I set more challenges for this month:

  • 100 burpees without rest--I'm up to 55;
  • 100 leg lifts without rest, on my back, anchored with my hands--I'm up to 65;
  • 200 walking lunges without rest--150 so far;
  • 50 push ups--33 so far;
  • 50 military/Pilates push ups--30 so far;
  • 7 pull ups, underhand--my initial benchmark was 4;
  • 18 dips--initial benchmark was 12; 15 today;
  • 90 floors on the step mill in 15 minutes--I'm up to 88; already exceeded my first goal of 75;
  • 4000m on the rower in 15 minutes--benchmark was 3257.
  • I'm also working on my 1-minute power, riding my bike on the rollers.

I have found these challenges to be motivational and a good guide for my strength workouts.  This, along with my new running plan, has certainly helped my consistency with training during the first 6 weeks or so of 2018.

I have also set my long-term goals for the year:

        1. run the Great Aberdeen 10k again in August at PR pace;
        2. compete in the hill race at the Braemar Gathering (1 week later.)

Here I go...

Tuesday, January 9, 2018

New Year Goals

The festive holidays are over--time to get back to work.  I am generally not a fan of new year's resolutions.  I think it is better to set goals.  Here are my thoughts on goals from 2012.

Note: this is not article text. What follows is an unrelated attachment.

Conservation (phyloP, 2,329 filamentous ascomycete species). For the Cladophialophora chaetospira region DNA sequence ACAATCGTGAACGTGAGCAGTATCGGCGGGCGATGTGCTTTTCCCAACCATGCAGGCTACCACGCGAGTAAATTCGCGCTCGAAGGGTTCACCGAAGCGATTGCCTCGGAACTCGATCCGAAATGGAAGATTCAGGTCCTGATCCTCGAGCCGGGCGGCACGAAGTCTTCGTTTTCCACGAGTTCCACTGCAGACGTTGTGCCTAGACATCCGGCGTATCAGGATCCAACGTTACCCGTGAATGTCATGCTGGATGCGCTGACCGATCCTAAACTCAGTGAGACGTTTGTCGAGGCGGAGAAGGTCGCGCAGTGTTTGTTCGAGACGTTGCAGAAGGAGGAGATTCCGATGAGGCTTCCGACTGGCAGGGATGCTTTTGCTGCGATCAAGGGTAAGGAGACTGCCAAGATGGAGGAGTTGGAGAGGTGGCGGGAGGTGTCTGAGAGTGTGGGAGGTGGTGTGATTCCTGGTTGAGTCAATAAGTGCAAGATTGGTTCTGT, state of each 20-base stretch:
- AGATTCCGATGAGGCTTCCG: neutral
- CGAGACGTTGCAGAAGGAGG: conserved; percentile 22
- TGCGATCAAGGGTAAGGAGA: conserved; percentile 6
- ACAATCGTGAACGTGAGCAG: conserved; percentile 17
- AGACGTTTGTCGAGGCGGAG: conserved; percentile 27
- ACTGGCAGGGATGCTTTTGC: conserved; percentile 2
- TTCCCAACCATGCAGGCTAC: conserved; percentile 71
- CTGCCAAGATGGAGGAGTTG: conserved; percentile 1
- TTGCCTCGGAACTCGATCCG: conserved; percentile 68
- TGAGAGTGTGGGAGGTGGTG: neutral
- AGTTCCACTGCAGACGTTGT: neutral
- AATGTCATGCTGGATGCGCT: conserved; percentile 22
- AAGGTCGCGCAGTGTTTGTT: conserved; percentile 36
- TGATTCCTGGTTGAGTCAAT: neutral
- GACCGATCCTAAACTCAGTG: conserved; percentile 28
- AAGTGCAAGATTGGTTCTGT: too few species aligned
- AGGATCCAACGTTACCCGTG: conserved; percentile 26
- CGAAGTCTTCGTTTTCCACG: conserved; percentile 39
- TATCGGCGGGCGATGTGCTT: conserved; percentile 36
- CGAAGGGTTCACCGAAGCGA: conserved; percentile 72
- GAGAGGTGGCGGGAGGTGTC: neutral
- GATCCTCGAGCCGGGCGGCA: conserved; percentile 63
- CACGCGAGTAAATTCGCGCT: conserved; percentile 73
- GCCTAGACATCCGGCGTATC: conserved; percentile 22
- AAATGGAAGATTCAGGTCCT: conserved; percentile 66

Like most people, my training was interrupted by Christmas and New Year and sabotaged somewhat by overindulging.  Life happens!  And, I want to enjoy it!  But, as I said, time to get back to work.

I do not set new year's resolutions, but I have looked at races this year that I may run (long-term goals) and considered how best to get there (short-term goals).  My plan starts this month with getting back into a routine and doing some general base training.  Part of my plan includes a few challenges I set for myself:

1. Complete twelve 3-mile runs in January.
2. Work up to 300 air squats, starting with 30, adding 30 each time, resting as little as possible.
3. Same for sit ups.
4. Same for military/Pilates-style push ups.

I will fill in my weekly plan with cycling (power intervals on the rollers) and CrossFit-style workouts, i.e. cardio 5-7 days/week and strength 1-2 times 5-7 days/week.